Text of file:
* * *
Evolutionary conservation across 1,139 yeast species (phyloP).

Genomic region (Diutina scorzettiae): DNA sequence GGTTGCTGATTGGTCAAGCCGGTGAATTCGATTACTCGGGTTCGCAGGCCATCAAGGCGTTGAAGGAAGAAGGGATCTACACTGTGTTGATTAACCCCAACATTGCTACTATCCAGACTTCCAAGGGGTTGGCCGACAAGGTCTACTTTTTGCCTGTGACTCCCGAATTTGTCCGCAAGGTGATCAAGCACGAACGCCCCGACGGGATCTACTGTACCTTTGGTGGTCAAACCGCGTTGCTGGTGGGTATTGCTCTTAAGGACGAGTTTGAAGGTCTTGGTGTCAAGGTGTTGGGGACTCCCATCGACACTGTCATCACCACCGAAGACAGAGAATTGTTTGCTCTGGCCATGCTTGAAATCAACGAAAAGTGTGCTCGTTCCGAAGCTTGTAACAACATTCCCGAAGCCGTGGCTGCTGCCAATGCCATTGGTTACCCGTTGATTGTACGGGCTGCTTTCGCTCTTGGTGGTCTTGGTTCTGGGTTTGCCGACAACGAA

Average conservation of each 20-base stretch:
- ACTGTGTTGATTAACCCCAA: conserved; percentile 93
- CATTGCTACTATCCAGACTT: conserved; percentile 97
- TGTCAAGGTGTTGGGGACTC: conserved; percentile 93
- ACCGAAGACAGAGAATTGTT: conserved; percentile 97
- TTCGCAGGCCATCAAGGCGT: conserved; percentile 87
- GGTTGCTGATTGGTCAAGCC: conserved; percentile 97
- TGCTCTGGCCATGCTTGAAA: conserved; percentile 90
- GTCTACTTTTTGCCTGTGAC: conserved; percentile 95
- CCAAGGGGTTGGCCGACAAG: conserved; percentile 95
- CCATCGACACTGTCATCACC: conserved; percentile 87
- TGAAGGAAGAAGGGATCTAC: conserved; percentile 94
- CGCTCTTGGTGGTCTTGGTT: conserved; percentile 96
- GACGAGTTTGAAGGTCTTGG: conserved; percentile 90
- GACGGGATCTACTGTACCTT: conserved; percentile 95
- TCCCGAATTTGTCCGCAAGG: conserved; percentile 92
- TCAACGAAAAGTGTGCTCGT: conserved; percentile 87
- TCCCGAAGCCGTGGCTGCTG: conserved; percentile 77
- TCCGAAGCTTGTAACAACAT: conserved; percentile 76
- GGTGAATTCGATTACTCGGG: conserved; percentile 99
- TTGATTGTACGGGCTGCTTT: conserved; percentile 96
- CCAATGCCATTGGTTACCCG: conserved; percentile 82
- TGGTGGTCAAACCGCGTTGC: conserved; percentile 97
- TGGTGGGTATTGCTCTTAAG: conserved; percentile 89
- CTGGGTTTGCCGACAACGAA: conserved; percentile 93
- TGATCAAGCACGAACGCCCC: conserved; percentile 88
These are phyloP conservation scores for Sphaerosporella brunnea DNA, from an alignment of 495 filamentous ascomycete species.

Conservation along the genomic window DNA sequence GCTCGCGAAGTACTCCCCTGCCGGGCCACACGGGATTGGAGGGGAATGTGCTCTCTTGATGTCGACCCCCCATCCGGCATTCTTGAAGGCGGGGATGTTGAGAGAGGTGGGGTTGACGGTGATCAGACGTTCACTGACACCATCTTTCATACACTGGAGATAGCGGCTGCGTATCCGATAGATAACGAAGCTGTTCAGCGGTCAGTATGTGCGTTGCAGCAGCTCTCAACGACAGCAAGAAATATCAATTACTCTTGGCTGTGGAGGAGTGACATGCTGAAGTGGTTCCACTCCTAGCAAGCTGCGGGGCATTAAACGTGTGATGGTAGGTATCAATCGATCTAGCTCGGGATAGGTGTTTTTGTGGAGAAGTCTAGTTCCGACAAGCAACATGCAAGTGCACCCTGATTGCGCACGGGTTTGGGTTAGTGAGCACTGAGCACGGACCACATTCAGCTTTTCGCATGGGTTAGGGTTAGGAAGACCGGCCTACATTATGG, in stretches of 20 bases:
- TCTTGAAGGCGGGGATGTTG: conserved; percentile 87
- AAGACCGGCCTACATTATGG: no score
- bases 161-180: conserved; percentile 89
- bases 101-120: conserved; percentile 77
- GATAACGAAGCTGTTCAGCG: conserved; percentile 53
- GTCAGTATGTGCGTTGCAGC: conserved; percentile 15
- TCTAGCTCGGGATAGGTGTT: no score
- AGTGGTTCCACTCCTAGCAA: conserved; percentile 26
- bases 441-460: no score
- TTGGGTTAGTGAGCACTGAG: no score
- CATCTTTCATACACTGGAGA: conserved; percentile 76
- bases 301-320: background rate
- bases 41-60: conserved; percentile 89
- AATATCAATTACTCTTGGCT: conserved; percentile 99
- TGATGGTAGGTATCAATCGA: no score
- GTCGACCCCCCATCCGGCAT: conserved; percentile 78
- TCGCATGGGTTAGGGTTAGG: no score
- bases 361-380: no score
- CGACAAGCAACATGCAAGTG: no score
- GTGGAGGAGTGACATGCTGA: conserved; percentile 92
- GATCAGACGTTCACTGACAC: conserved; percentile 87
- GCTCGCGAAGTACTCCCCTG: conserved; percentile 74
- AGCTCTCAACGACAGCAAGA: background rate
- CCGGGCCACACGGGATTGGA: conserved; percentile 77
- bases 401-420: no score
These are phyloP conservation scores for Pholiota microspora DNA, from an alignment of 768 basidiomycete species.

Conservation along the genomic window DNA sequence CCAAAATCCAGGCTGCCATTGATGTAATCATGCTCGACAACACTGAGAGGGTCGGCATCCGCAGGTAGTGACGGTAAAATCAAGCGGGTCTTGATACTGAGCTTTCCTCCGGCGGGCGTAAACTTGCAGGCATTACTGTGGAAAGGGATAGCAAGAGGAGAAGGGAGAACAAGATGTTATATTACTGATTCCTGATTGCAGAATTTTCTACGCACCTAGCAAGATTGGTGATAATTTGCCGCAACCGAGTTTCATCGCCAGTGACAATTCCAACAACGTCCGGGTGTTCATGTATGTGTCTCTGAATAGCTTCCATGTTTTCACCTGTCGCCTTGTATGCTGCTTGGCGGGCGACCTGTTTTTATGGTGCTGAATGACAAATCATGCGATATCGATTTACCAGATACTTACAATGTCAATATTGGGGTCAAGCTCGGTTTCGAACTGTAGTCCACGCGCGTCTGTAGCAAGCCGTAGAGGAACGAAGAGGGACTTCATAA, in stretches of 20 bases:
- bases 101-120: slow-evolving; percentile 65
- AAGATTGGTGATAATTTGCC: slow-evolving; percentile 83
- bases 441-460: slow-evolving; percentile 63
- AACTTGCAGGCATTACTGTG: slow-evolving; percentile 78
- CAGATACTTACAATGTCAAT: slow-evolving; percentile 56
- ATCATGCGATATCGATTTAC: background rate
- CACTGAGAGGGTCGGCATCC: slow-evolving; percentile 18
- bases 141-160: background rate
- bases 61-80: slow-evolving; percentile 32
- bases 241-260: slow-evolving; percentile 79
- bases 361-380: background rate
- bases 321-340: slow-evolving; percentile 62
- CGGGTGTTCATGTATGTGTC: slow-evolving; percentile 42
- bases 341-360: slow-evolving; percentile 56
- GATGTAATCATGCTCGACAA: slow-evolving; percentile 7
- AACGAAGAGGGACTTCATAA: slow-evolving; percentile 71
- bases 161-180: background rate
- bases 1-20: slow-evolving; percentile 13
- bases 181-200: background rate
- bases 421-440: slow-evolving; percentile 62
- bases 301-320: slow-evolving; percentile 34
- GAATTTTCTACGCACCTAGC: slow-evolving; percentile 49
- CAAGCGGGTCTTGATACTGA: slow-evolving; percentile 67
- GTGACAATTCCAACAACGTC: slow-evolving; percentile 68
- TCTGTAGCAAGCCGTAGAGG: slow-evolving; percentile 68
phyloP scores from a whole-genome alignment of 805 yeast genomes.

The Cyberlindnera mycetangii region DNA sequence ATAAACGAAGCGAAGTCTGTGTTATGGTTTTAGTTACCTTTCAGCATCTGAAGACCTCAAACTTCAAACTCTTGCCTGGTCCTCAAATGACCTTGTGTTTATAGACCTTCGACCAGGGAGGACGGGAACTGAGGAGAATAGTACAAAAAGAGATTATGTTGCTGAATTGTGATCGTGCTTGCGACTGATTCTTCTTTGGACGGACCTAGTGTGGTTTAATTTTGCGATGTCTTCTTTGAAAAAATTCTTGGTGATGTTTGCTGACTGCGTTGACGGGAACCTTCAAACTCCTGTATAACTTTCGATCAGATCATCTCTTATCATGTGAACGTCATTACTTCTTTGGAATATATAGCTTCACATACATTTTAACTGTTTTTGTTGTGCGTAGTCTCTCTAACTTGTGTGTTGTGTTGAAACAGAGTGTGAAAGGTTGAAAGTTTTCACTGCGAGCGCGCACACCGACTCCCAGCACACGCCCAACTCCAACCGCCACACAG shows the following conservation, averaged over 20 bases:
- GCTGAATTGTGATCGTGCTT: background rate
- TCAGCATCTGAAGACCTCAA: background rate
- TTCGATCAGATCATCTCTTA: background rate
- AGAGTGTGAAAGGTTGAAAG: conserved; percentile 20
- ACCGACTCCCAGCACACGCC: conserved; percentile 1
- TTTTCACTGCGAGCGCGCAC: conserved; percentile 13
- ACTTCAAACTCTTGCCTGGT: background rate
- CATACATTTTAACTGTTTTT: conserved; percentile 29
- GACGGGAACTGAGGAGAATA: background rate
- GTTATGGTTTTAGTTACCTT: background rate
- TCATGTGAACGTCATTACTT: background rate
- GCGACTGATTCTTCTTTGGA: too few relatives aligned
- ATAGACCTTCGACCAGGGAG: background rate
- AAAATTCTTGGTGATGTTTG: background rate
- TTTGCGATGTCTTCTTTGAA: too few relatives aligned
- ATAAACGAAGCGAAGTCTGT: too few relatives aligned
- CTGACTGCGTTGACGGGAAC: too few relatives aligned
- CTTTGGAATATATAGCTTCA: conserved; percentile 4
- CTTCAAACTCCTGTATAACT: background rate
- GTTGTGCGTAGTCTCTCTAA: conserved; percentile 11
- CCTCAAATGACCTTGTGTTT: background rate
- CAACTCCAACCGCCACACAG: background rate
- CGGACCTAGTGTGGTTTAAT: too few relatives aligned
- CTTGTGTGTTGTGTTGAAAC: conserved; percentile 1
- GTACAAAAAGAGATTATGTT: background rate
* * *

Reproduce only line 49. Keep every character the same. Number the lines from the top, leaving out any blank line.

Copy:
- CGACAAGCAACATGCAAGTG: no score